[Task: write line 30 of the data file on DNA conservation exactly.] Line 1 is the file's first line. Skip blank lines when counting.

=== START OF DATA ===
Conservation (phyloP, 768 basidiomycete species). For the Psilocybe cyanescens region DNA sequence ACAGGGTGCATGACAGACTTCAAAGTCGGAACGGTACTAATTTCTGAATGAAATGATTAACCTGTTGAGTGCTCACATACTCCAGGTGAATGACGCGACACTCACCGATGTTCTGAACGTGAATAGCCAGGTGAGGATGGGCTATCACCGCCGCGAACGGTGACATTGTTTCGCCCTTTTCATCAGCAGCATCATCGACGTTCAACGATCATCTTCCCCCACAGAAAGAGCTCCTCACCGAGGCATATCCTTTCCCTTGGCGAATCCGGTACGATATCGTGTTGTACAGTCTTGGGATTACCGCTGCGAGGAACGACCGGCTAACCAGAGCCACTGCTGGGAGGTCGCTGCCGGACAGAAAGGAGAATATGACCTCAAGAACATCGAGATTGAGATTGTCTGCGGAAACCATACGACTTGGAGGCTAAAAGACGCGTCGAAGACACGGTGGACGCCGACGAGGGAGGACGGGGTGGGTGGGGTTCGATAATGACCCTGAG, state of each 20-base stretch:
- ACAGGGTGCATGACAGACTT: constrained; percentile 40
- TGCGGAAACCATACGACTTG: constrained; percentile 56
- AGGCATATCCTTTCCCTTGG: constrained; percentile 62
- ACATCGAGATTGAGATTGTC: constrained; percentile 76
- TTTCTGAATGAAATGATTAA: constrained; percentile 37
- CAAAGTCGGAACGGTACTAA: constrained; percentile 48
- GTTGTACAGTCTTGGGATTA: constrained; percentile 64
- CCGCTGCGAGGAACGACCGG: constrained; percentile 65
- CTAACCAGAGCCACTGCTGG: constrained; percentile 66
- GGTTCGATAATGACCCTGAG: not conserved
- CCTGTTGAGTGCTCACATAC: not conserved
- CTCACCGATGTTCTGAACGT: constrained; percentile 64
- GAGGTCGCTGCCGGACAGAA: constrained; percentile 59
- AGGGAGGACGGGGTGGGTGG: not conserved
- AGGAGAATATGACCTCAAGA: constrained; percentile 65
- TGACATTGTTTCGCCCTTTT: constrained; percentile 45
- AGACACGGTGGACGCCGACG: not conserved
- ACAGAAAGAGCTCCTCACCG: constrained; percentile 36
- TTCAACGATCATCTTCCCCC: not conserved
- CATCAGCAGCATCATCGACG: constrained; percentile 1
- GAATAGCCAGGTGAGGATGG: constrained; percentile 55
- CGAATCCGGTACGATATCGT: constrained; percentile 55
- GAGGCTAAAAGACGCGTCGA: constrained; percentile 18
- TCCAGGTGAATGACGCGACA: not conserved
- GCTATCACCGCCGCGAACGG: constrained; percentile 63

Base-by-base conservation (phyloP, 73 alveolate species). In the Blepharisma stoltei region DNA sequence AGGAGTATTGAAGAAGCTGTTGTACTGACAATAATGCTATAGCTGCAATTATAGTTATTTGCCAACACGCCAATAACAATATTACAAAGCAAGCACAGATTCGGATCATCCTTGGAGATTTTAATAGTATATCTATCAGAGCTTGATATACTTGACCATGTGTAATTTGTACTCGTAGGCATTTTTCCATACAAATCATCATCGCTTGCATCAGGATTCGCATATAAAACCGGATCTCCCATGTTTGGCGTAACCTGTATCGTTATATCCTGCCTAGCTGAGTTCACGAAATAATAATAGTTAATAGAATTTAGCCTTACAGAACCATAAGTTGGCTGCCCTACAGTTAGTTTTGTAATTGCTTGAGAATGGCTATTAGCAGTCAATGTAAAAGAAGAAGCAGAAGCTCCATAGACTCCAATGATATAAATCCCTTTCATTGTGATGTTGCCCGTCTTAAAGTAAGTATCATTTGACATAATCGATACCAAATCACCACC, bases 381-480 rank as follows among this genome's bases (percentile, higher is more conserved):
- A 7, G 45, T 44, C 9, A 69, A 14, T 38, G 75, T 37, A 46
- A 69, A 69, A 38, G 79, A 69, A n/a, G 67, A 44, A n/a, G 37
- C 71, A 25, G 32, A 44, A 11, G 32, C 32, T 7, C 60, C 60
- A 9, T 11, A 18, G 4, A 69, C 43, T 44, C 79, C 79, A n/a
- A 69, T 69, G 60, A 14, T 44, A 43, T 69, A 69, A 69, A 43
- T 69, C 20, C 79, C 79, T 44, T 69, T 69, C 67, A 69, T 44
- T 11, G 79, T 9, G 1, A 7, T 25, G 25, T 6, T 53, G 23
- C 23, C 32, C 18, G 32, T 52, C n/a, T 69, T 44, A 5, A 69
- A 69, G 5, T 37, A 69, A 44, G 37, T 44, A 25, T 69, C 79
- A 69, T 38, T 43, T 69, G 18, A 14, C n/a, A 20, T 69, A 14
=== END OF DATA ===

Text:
- C 71, A 25, G 32, A 44, A 11, G 32, C 32, T 7, C 60, C 60